Pandemic-hit dabbawalas of Mumbai could soon breathe a sigh of relief as HSBC India has pledged to provide COVID-19 relief to the community. Monetary benefits aside, here’s all that the British multinational investment bank has planned. By Presha Mahajan
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With the dawning of the pandemic, Mumbai’s dabbawalas were one of the worst-hit communities in the country. Since March 2020, they have essentially been out of business. Ordinarily catering to about 2 lakh people every day, the pervasive lockdown terminated all of their operations, given that their customers are now working from home.
However, the 130-year-old dabbawala network is now being offered financial aid, with HSBC India pledging INR 15 crore for the tiffin carriers. The relief package and assistance that will come their way will include food security with ration supplies for three months; life insurance cover; educational support for their children and grandchildren; and, most importantly, cycles—their primary mode of livelihood. Extending financial assistance will ensure that the dabbawalas stay afloat during these trying times. The bank is reportedly reaching out to dabbawalas by working in collaboration with an NGO, United Way Mumbai.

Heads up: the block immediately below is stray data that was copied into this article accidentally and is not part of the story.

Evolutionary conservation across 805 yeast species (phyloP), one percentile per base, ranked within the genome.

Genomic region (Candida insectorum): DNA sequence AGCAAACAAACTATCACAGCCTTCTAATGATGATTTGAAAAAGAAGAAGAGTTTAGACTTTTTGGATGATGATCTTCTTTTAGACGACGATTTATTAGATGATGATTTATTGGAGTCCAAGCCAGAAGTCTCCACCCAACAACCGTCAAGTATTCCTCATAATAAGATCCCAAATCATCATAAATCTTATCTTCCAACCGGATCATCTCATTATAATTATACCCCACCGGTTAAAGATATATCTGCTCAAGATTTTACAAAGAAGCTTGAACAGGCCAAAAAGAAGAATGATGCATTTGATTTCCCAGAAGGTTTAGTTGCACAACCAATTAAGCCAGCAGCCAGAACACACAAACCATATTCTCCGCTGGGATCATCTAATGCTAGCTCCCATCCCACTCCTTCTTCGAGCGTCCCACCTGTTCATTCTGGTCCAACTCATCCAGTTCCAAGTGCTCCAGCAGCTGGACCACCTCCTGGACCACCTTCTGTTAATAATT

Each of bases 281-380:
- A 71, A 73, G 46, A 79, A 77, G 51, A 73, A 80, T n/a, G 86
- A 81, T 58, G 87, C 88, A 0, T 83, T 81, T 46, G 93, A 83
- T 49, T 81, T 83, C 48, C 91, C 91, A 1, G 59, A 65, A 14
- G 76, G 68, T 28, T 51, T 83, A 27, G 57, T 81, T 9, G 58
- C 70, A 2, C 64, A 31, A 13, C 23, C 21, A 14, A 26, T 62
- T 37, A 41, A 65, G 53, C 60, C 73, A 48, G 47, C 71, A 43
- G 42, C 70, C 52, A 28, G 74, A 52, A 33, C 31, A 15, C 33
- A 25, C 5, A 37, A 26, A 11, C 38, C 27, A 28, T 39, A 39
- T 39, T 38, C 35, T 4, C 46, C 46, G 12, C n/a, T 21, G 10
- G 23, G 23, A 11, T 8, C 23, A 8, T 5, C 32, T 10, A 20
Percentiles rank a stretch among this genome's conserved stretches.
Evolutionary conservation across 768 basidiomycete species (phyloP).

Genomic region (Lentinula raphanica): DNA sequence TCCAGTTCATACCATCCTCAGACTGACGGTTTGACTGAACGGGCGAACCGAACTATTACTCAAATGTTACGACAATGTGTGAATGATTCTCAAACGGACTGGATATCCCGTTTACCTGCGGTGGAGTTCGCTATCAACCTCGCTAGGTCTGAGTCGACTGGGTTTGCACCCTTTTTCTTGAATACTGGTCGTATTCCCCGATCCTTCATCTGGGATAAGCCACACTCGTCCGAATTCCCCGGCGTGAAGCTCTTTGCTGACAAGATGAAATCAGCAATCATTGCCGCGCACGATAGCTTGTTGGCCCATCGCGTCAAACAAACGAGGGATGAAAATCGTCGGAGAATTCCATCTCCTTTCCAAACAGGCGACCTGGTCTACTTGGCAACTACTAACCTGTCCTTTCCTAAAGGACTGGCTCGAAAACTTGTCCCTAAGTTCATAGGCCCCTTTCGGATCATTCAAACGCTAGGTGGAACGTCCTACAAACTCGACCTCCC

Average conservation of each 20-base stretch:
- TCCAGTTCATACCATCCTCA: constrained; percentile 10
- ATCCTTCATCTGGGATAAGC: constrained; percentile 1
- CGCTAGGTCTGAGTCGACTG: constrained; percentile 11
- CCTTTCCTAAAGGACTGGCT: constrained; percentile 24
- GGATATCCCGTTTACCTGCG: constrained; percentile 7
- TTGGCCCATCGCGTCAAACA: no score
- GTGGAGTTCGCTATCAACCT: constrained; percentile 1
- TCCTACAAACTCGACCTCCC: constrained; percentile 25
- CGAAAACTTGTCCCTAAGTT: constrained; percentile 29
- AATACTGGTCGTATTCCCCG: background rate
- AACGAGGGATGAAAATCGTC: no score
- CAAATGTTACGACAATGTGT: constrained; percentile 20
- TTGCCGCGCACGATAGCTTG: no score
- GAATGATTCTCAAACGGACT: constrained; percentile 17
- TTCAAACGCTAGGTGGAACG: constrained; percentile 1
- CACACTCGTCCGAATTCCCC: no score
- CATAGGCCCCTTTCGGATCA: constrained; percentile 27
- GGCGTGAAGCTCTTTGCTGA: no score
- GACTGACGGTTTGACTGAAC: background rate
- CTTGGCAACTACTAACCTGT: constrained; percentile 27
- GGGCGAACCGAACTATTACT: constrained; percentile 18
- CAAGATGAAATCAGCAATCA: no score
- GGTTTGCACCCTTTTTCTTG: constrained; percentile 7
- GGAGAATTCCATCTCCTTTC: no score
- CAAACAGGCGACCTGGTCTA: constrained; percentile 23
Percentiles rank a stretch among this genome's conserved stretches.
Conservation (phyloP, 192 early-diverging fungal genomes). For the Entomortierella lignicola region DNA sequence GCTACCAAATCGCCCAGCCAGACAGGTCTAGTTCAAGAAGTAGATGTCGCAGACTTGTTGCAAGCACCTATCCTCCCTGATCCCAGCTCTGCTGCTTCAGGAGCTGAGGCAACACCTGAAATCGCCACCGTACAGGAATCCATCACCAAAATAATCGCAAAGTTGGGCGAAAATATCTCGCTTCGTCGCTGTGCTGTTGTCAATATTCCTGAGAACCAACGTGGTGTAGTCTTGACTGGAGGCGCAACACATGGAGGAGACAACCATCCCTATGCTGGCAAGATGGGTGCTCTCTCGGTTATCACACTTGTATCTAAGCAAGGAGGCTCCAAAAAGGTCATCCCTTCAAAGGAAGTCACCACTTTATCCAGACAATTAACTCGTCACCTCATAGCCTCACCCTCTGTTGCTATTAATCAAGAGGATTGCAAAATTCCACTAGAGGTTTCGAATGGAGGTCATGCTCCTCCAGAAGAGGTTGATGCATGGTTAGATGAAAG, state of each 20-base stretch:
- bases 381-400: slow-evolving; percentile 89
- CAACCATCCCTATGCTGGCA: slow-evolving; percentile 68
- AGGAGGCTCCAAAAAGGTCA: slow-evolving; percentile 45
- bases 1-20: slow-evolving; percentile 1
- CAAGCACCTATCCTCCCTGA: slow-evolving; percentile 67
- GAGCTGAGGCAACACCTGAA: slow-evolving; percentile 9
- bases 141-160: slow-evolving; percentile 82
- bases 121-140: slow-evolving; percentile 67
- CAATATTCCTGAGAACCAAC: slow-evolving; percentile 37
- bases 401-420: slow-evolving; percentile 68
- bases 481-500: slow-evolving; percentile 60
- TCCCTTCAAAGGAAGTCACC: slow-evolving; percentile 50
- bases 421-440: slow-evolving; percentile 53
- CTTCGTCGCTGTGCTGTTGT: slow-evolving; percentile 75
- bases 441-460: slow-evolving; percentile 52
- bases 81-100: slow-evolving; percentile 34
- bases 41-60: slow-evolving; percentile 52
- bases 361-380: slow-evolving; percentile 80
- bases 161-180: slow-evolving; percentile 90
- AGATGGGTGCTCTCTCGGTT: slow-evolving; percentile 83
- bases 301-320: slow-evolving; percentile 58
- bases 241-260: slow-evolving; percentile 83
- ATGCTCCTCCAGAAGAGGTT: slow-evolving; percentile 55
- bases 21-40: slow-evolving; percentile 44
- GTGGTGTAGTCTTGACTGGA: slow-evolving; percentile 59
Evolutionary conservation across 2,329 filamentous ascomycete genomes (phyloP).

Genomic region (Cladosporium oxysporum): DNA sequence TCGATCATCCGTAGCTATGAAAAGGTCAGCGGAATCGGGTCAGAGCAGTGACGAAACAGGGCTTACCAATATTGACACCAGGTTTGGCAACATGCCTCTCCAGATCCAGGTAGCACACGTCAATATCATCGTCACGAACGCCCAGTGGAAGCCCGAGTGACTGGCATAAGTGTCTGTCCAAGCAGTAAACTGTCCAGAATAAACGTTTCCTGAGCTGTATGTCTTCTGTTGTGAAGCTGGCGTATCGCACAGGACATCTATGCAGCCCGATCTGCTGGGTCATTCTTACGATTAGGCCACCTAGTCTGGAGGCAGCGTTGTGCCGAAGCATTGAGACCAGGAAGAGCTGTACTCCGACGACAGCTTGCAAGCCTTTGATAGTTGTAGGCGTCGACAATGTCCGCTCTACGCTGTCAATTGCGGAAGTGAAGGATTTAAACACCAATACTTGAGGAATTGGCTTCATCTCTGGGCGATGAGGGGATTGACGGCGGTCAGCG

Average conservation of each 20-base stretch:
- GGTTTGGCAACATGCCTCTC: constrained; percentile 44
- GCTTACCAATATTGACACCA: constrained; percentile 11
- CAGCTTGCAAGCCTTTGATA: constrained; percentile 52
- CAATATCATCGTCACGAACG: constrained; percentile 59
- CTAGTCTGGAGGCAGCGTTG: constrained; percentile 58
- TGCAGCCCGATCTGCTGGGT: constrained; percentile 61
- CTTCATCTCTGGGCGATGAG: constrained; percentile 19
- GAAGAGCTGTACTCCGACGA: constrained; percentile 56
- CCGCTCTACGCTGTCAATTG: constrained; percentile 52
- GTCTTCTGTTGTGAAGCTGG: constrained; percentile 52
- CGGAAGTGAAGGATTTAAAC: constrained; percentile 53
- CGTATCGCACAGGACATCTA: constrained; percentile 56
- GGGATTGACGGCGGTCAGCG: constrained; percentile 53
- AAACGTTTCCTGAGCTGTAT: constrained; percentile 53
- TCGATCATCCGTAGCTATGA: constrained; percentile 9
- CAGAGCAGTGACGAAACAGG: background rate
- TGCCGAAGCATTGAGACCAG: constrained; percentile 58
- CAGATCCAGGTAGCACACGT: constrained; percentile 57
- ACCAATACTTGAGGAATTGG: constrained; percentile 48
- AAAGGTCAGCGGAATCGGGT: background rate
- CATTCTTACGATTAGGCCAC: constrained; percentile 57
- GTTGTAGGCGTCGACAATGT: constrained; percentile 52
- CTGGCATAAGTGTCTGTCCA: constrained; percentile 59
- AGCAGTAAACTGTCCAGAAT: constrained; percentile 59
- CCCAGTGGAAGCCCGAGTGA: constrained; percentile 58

By providing mobile tablets to the families, children will now be able to study without having to share one device in large groups. The new cycles will replace the old, obsolete ones that now incur high and unaffordable repair costs.
“The dabbawalas have defined the grit and spirit of the city of Mumbai. An integral part of the city’s workforce and community, they have been hit hard by the pandemic with loss of livelihood,” says Hitendra Dave, HSBC Interim CEO, reports The Times of India.
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Recently, Social‚ a popular restaurant chain in India also joined forces with the community where dabbawalas made food deliveries to and from the restaurant.
According to Ulhas Muke, the President of the Nutan Mumbai Tiffin Box Suppliers Charity Trust, dabbawala services have been brought to a standstill for the first time in 130 years. It has been hard to provide for the family in the midst of a financial crisis with no income for over 14 months. Now, as a means to survive, many have gone back to their villages, or have picked up different occupations as drivers or grocery sellers. This move by HSBC comes as a ray of hope and a push to be resilient.
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